Purpose: Myogenic autoregulation is the ability of a vascular bed to maintain blood flow despite changes in perfusion pressure. Ocular perfusion pressure is defined as the difference between ocular arterial pressure and ocular venous pressure, the latter dependent on intraocular pressure (IOP). The aim of the present study was to investigate the effect of moderate increases in IOP on ocular haemodynamics.
Methods: Changes in IOP (+ 10 mmHg, +20 mmHg) were induced by a suction cup in 10 healthy subjects. Ocular fundus pulsations in the macula and the optic disc were measured by laser interferometry; blood flow velocities in the central retinal artery (CRA) and in the ophthalmic artery (OA) were measured by Doppler sonography.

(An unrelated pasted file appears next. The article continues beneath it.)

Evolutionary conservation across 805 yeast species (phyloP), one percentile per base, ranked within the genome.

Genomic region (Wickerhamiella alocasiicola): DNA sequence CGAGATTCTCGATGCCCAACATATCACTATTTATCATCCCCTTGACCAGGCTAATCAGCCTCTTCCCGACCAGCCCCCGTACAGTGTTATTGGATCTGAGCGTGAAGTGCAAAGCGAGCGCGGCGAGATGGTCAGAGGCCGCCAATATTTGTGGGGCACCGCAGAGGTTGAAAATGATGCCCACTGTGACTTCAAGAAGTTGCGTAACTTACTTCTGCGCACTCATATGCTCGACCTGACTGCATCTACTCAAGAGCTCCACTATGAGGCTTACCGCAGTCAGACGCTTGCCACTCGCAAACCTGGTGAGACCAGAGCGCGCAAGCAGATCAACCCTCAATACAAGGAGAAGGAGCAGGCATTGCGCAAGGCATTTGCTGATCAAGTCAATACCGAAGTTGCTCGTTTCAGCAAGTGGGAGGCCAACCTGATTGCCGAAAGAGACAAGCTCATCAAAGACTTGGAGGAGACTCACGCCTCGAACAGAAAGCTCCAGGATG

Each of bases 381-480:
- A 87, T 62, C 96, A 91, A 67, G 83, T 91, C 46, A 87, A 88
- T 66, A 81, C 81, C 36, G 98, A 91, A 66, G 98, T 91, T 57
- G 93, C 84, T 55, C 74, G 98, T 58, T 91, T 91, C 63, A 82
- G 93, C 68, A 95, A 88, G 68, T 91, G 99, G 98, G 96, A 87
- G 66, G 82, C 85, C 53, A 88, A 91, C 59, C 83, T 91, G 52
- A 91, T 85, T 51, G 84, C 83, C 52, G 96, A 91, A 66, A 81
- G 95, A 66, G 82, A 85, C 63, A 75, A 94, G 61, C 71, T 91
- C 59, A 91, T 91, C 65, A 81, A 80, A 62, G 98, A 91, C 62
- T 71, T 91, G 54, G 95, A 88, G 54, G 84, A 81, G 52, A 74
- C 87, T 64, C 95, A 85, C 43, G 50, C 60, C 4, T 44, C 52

Results: Changes in IOP caused a significant reduction in fundus pulsations, which was more pronounced in the macula (at +10 mmHg: -9 +/- 2%, p < 0.01; at +20 mmHg: -19 +/- 3%, p < 0.001) than in the optic disc (at +10 mmHg: -5 +/- 2% (ns); at +20 mmHg: -9 +/- 3%, p < 0.01). Mean flow velocity in the CRA was reduced by -5 +/- 3% at +10 mmHg (ns) and by -14 +/- 5% at +20 mmHg (p < 0.005), resistive index was increased by +4 +/- 1% at +10 mmHg (p < 0.05) and by +6 +/- 2% at +20 mmHg (p < 0.01). In contrast, a rise in IOP did not affect blood flow parameters in the OA.
Conclusions: Our results from fundus pulsation measurements indicate that choroidal blood flow decreases when IOP is increased. The Doppler sonographic findings in the CRA indicate reduced blood flow velocity in this artery during raised IOP.